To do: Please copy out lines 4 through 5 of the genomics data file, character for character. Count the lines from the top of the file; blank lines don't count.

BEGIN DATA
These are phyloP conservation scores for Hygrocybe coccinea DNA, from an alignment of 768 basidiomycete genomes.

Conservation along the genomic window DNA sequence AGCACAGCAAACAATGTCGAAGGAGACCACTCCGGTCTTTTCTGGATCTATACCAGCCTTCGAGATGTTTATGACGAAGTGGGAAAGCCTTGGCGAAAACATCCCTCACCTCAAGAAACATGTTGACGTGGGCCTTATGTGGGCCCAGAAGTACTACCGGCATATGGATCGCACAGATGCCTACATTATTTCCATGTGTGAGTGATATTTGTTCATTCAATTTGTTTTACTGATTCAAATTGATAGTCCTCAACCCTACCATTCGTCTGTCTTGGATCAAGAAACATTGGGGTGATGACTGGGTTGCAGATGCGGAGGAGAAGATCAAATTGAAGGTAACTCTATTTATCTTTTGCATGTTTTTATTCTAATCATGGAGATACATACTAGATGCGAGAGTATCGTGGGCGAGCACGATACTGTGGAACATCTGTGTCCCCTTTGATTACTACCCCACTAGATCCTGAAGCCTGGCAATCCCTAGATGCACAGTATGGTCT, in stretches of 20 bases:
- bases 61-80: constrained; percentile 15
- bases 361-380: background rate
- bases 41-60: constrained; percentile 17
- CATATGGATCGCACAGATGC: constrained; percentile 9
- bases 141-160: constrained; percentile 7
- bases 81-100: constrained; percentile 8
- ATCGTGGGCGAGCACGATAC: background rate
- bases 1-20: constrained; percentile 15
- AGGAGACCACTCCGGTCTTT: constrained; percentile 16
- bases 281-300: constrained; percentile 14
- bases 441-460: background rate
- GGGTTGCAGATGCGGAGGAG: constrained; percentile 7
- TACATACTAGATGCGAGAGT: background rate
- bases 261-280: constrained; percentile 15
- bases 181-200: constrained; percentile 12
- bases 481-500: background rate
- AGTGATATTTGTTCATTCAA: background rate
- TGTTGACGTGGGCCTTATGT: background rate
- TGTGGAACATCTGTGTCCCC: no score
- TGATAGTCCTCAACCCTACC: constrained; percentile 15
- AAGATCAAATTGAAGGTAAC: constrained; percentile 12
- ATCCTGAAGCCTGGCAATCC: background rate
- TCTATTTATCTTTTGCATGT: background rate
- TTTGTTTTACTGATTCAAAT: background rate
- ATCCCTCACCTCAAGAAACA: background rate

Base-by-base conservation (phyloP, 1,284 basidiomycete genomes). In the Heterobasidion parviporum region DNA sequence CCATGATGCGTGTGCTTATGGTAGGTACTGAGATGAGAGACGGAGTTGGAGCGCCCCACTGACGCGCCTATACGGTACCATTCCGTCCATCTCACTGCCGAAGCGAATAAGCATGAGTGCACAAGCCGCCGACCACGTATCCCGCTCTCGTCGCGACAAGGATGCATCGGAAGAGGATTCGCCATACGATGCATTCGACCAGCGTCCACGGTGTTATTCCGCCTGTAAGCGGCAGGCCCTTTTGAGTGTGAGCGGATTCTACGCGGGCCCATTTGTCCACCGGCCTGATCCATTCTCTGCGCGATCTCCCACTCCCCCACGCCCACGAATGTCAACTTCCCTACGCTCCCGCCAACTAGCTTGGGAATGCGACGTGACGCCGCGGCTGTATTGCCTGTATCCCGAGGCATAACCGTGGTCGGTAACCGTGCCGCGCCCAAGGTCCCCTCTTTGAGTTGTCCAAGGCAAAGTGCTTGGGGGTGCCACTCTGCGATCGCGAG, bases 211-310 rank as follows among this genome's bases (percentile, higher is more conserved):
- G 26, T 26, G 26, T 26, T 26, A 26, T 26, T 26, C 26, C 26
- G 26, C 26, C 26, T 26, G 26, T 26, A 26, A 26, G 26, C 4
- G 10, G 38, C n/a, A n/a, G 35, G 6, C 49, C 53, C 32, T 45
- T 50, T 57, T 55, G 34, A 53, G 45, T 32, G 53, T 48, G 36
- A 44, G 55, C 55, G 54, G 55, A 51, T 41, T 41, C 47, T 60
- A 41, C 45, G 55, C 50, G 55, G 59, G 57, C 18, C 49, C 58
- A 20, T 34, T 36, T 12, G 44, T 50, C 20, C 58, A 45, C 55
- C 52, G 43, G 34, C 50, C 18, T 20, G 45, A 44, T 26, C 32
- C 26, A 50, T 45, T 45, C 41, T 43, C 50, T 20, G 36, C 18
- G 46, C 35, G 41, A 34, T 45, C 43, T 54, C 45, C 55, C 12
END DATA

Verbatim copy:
- bases 361-380: background rate
- bases 41-60: constrained; percentile 17